Discover more from Lou O'Reilly takes out the trash.
How it started, how it failed, and the most important thing to know about starting a business
It's all about the money, money...
No one loves reading a back story, unless it’s from someone famous, funny, or scandalous. I am none of those things, but people have often asked me how I got started in my businesses, and so maybe there’s something useful here for you - I’ll try and get to the point.
I have been properly self employed with no other income propping me up since 2006, but have had side hustles since well before it was cool to do so. Even though back then I didn’t know what my business obsession was. Hobby business maybe? Who knows.
My first hustles were in my teenage years. I loosely figured out how to install car stereos. I was absolutely not qualified to do this, but no one stopped me, until I tried to do an install for a friend and it didn’t work and I enjoyed a lesson in not doing things I was not qualified for. Sadly, I had to fail a lot harder before this lesson would really set in.
Since then, I’ve started, failed, sold, approximately twenty businesses. Since my ADHD diagnosis, I learned that having so many business interests isn’t your standard way of living and so I got rid of pretty much all of them. I now just have this writing I do for funsies, and my main business - a PR firm with my business partner, David Cormack.
There are two main influences that helped me get started
My parents have been self employed for as long as I’ve known them, and even before then. They are the ultimate small business hustlers. Buy a business, do it up a bit, work in it, sell it, and repeat. Not massive exits worth millions. These are simple, small businesses delivering a product or a service. My parents did this over and over across a number of industries, and they made it look easy and so I’ve always believed it was.
Being perpetually bored because of undiagnosed ADHD meant I was always looking at other opportunities, other things to do, other things to try. People with ADHD have faster brains. Sometimes so fast, that the story we’ve told ourselves about an idea or a concept, has whirled around the brain at such a speed, the fear of starting a new thing doesn’t really exist. We just believe we can do whatever we want to do.
But suppose you are not the product of hustlers, nor do you have ADHD. You can still be your own boss, you’ve just got to have a really really good idea, or have enough experience in your field to quit your job and go out on your own.
A really good idea has to be something that people want that they can’t get easily from anywhere else. You’ve probably heard this a million times before, but it’s so important.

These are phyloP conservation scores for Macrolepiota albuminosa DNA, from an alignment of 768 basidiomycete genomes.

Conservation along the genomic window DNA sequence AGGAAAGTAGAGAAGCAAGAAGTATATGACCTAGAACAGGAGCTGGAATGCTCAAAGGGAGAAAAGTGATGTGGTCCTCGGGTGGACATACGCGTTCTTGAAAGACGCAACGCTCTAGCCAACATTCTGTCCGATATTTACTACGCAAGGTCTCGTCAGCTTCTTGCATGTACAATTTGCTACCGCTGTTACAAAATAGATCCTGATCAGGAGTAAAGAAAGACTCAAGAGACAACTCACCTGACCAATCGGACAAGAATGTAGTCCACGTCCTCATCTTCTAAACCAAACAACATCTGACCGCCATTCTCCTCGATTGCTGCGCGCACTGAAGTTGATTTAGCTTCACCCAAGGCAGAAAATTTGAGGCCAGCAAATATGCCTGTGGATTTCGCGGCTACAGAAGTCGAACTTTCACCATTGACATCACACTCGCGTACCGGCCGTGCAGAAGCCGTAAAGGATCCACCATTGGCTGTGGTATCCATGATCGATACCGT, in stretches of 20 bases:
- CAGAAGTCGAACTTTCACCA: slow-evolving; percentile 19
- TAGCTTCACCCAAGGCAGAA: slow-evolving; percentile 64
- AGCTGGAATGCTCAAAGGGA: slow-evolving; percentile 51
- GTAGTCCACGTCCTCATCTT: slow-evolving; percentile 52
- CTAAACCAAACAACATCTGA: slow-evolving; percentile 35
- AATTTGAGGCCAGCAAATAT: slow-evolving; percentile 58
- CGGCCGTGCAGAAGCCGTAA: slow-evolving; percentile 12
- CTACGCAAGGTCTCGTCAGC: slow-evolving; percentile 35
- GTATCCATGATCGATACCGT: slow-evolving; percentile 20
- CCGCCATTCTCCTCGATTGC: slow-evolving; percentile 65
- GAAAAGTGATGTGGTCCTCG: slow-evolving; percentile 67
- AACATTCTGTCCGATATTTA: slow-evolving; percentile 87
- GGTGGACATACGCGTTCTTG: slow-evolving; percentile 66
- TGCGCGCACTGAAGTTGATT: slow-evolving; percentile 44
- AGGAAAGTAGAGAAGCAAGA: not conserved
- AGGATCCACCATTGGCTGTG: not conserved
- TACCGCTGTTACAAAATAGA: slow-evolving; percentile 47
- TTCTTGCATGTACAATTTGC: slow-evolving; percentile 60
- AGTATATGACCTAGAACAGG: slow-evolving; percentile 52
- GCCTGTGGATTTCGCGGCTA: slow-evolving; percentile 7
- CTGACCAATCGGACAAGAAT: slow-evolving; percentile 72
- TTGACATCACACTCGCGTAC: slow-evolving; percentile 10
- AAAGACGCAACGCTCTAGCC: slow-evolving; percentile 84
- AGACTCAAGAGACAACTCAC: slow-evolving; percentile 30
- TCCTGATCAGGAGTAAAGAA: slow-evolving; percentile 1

I’m lucky now that after all my many fails, I’ve ended up on my feet, and with a successful business in its 8th year of operation. It is definitely easier to run a business with someone else. Ideally someone you trust is a good start, but DCG was essentially started by two people who didn’t really know each other at all and it has turned our really great.
But prior to DCG, there wasn’t always a gap in the market of the businesses I wanted to do. Some business ideas I had were too future for actual customers to want (see the futuristic weird thing below). And those were the businesses that crashed and burned in a spectacular way.
LouLaBelle’s was by far my biggest failure. It was a beauty studio focusing on hydrotherapy massage. We were based inside the old Chase Plaza on Albert Street. I tidied up an old retail space as best I could and had a tanning machine in one room and usual beauty things - waxing, nails, facials etc in the other. And in the main room, the pièce de résistance, 2 enormous spa capsules that looked a bit like this.
To be fair, the actual hydro massages were really good. I had several chronically stressed people working in neighbouring towers come to me every day for 10-20 minutes. But not enough custom to make a successful business. Also, a big bummer that I wasn’t a beauty therapist at all so had to hire staff for that part. All in all, we just weren’t making the moolah to stay open. Shit is expensive and so if there was one piece of solid advice I could give you it is:
Do the math before the business. Have the savings to fall back on. Whatever you think your business is going to cost you to start, double it and you’ll be a bit closer. Side hustles became a thing because people upping sticks and starting their own business without their usual income is a terrible idea. I quit my job and it was entirely the wrong thing to do. I should have asked to reduce my hours or perhaps not sign a commercial property lease or expensive equipment lease without some proper guidance. My job at the time was an utter pill. So I had to leave eventually. But Loulabelle’s as fun as it was to start up really wasn’t the best exit strategy.
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